Friday, July 18, 2014

On the Speed of Evolution: The New Science of Evolutionary Forecasting

Newly discovered patterns in evolution may help scientists make accurate short-term predictions.  Full article here~ http://www.simonsfoundation.org/quanta/20140717-the-new-science-of-evolutionary-forecasting 

Also, go back to a previous related blog post  http://cultureplaces.blogspot.com/2010/09/more-on-near-term-evolution.html






Doebeli’s bacteria echoed the evolution of lizards in the Caribbean. Each time the lizards arrived on an island, they diversified into many of the same forms, each with its own set of adaptations. Doebeli’s bacteria diversified as well — and did so in flask after flask....
To get a deeper understanding of this predictable evolution, Doebeli and his postdoctoral researcher, Matthew Herron, sequenced the genomes of some of the bacteria from these experiments. In three separate populations they discovered that the bacteria had evolved in remarkable parallel. In every case, many of the same genes had mutated....

Thursday, July 10, 2014

How Much Do Our Genes Influence Our Political Beliefs?

By Tom Merle on Thursday, July 10, 2014 at 10:52am
Thomas Edsall CONTRIBUTING OP-ED WRITER The New York Times

 http://www.nytimes.com/2014/07/09/opinion/thomas-edsall-how-much-do-our-genes-influence-our-political-beliefs.html?src=me&module=Ribbon&version=context&region=Header&action=click&contentCollection=Most%20Emailed&pgtype=Blogs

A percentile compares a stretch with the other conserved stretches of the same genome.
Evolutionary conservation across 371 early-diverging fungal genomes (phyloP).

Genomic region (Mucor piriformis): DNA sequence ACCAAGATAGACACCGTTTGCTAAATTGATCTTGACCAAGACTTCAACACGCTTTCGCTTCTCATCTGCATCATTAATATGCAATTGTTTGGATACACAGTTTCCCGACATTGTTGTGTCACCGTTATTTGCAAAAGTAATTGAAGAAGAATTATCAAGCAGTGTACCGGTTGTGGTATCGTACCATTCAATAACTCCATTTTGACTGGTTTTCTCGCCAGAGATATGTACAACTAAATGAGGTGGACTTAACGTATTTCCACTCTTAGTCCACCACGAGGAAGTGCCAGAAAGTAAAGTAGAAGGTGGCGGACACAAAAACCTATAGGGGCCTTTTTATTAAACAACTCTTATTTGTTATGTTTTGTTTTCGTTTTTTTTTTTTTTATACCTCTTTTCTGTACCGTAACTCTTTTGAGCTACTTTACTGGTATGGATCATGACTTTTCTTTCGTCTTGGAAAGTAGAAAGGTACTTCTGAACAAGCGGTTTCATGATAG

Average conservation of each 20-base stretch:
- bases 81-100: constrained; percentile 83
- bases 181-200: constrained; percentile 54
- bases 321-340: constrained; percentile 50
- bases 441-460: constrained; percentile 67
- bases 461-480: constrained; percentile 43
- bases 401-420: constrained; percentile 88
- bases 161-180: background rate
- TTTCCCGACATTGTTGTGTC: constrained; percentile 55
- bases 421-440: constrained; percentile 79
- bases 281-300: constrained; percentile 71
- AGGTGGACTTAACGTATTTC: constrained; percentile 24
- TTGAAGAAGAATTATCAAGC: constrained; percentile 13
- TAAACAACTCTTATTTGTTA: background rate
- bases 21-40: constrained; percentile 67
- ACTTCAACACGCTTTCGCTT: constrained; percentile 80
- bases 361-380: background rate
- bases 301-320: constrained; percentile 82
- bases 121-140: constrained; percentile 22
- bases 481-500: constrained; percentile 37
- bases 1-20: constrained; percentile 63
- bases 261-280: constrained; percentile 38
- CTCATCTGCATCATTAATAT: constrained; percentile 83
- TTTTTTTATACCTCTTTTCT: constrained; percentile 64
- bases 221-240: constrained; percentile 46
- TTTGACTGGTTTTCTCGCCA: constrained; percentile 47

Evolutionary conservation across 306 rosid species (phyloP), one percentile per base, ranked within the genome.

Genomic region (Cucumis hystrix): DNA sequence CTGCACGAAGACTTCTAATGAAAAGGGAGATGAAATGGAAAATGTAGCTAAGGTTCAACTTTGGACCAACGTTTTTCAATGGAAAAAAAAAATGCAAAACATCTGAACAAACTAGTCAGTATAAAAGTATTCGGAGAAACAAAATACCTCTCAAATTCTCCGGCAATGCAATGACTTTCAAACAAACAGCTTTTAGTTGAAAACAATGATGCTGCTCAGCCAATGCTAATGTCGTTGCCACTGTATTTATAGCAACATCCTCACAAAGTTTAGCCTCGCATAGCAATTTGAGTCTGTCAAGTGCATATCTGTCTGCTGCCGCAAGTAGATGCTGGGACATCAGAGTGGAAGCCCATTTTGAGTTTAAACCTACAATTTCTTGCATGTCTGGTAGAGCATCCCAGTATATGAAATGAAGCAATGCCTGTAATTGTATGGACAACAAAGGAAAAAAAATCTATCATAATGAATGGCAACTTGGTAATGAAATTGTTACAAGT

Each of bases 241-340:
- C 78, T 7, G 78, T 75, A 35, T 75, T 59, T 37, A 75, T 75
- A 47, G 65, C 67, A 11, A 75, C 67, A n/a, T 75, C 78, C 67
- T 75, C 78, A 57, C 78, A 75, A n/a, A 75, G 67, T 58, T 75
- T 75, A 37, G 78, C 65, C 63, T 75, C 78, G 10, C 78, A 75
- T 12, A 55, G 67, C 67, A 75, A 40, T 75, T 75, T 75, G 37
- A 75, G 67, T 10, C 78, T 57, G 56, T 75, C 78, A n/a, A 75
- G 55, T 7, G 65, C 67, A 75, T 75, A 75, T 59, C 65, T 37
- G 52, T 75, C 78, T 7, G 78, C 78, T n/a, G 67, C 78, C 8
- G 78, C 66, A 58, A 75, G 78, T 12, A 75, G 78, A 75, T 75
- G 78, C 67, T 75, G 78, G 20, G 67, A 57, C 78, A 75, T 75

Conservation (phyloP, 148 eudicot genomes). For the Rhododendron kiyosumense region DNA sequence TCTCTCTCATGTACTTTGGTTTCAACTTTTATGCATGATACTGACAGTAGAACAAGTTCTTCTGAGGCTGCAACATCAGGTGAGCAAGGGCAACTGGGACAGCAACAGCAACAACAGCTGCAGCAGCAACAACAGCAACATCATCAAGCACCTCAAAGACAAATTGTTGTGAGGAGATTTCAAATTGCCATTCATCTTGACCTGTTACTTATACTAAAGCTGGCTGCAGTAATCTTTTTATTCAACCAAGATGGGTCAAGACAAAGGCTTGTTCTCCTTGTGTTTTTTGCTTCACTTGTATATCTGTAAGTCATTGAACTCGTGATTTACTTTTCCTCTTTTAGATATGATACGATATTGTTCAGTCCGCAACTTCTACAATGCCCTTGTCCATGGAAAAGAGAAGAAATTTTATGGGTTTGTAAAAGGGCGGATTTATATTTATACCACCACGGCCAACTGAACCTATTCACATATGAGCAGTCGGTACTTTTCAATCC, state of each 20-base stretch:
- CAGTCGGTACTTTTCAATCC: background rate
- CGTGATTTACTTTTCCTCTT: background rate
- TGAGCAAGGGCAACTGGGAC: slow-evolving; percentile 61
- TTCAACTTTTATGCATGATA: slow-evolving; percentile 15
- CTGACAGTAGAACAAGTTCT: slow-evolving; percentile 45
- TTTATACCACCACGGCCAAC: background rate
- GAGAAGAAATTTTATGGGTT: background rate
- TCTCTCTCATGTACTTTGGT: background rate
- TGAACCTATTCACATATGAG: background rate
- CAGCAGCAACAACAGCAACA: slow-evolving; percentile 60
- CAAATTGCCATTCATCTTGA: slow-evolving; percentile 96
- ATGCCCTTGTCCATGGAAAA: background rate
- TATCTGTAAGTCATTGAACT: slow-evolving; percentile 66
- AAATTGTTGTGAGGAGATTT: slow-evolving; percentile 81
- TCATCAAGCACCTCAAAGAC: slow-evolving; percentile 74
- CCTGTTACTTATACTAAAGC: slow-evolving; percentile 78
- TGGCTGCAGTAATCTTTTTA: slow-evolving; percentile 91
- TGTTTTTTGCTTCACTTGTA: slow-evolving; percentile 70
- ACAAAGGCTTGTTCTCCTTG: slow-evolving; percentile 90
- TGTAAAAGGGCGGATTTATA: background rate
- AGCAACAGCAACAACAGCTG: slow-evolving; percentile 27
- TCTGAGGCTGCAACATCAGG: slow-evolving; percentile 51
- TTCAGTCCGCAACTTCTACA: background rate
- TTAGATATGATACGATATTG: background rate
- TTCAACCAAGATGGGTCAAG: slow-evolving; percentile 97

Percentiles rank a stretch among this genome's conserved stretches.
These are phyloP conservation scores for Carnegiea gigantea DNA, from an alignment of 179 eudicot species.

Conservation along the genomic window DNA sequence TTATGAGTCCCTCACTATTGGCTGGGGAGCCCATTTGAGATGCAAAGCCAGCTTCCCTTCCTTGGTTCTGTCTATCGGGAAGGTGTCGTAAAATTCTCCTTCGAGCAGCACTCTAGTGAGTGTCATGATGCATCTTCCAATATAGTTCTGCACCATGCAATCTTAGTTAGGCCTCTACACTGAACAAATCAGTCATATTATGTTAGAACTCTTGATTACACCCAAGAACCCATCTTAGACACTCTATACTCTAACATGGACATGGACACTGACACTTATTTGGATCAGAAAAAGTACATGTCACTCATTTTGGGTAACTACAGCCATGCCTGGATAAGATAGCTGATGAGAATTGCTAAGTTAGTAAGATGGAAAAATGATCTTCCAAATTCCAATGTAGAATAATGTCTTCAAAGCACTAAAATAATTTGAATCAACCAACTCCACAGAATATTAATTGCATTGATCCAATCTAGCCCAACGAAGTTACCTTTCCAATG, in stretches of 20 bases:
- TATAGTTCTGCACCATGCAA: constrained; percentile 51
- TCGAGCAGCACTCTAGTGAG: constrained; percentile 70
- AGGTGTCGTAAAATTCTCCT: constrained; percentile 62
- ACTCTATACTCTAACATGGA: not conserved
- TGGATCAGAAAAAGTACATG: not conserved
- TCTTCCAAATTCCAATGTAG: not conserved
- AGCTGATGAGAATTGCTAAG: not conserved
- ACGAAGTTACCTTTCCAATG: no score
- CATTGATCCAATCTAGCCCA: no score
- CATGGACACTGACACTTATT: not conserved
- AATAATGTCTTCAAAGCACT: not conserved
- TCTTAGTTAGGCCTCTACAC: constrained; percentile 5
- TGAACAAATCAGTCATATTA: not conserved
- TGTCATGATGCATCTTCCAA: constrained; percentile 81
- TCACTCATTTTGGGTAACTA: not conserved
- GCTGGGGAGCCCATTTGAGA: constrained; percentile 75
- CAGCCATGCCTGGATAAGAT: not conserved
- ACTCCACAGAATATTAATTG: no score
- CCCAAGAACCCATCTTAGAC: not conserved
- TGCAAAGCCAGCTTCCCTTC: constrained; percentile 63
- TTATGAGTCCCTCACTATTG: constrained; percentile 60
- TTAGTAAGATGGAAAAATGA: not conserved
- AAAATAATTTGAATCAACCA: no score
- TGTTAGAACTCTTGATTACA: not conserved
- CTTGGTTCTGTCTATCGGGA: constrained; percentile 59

How Much Do Our Genes Influence Our Political Beliefs?

It’s been a key question of American politics since at least 1968: Why do so many poor, working-class and lower-middle-class whites — many of them dependent for survival on government programs — vote for Republicans?

The debate over the motives of conservative low-income white voters remains unresolved, but two recent research papers suggest that the hurdles facing Democrats in carrying this segment of the electorate may prove difficult to overcome.

In “Obedience to Traditional Authority: A heritable factor underlying authoritarianism, conservatism and religiousness,” published by the journal Personality and Individual Differences in 2013, three psychologists write that “authoritarianism, religiousness and conservatism,” which they call the “traditional moral values triad,” are “substantially influenced by genetic factors.” According to the authors — Steven Ludeke of Colgate, Thomas J. Bouchard of the University of Minnesota, and Wendy Johnson of the University of Edinburgh — all three traits are reflections of “a single, underlying tendency,” previously described in one word by Bouchard in a 2006 paper as “traditionalism.” Traditionalists in this sense are defined as “having strict moral standards and child-rearing practices, valuing conventional propriety and reputation, opposing rebelliousness and selfish disregard of others, and valuing religious institutions and practices.”